Painting with Knives

Painting with Knives

A small practical guide to create effectively in the studio.

My Practical Guide To Palette Knife Painting 

Ideal for working with lines, colour and impasto, the palette knife (also called painting knife) combines freedom, spontaneity and artistic modernity.

Working with a painting knife, the paint (oil or acrylic) then takes on the appearance of a material to be sculpted. The paint should be heavy, heavy body or a thicker paint that can be used for more expression.

The painting knife allows amazing effects, impossible to achieve with a simple brush.

GOOD TO KNOW: By letting the paint dry between coats, we can create new effects. The addition of a medium in the paint accelerates the drying time.


• a smooth, flexible, stainless metal blade (The knife does not like rust)

• different sizes and shapes of tips

• a long or short edge as required

• a comfortable and fixed handle

• a long handle to avoid touching the fingers during work

• easy and non-restrictive cleaning after use (cloth or paper towel)

• longer life than a brush

• a lower price than a brush


• drop tip

• chisel tip

• straight tip

• curved tip

• wide tip or triangle

• spoon or round tip

• claw tip

These products are currently available at GreatArt Online or in the art supply shop in London Shoreditch..


1 / With the flat of the blade

  • coat, cover quickly, work the thickness (possibility of adding modeling paste, structure paste, texture gel, medium)
  • load, crush or mix the material
  • slip one colour onto another or onto a wet surface
  • create sudden changes in flat areas, textures, 3D effects, edges
  • apply the colour without mixing it (vibration effects, layer on layer)
  • smooth out a visible brush stroke

2 / With the tip of the blade

• stamp or apply the colour on a fresh support

• be specific, add or apply details

• load or remove colour

• sculpt or dig the material

3 / With the edge of the blade

• work on line irregularity, imperfection and lack of precision

• cut, trace, cut, delimit the material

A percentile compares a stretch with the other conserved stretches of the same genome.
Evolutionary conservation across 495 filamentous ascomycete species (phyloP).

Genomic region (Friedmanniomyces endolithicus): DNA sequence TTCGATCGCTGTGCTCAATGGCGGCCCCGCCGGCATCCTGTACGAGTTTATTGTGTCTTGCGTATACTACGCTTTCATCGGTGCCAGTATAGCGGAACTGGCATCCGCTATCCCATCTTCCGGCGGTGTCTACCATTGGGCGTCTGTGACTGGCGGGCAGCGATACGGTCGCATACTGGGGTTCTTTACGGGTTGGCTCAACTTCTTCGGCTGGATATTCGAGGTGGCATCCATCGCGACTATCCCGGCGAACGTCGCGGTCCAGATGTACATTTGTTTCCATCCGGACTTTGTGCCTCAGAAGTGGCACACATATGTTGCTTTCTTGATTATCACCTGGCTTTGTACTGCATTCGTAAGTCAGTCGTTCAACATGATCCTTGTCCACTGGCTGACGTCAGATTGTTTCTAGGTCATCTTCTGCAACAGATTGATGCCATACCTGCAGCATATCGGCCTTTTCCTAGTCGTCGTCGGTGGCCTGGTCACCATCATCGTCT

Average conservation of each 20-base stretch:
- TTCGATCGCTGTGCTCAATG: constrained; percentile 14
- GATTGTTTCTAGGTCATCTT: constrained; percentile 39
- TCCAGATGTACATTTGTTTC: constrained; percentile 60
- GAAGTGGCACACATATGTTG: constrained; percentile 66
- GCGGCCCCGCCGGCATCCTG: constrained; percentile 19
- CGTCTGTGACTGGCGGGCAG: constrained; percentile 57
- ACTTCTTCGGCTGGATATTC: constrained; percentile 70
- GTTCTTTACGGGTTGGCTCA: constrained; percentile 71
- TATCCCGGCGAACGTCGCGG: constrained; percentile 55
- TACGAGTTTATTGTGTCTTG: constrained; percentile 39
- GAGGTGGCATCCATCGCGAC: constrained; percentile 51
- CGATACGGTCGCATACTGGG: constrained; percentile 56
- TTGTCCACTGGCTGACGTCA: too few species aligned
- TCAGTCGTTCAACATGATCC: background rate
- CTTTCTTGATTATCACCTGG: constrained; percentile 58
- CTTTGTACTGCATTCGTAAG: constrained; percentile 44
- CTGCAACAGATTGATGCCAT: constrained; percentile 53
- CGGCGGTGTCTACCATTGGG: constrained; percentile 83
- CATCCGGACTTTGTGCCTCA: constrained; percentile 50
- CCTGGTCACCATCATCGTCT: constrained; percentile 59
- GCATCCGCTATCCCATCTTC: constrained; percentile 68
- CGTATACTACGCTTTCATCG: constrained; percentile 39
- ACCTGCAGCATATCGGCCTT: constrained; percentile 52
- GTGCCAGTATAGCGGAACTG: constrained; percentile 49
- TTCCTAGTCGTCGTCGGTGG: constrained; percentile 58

• scratch the paint to correct errors

• scrape the colour for a smooth and melted touch

• clean up an error area to start again

• remove all the colour from the palette

GOOD TO KNOW: By associating a painting knife with a flat brush (a brush or a spalter) you can soften the sharp edges of the reliefs.


When using the painting knife, the first plan is generally loaded, sculpted, hollowed out. He jumps in our face.

On the other hand, the background seeks distance and depth, the material will therefore be smooth, scraped, and less thick.

GOOD TO KNOW: to remove the dry paint on a blade, I rub 2 knives against each other or I use sandpaper. During the creative process, the blade should not catch fresh paint due to the presence of paint residue or dry matter.

Content provided by Amylee Paris

The passion of Amylee Paris, painter, consultant and author is to share her paintings between galleries, art collectors and her community. Beyond her pictorial skills and her several ebooks available online, Amylee is also recognized as one of the most influential francophone artist-entrepreneurs. She helps beginners or professional artists to optimize their artistic activity.

You can visit her colourful portfolio,follow her on Facebook and Instagram, or find all Amylee’s posts published in GreatArt online Magazine by clicking here!

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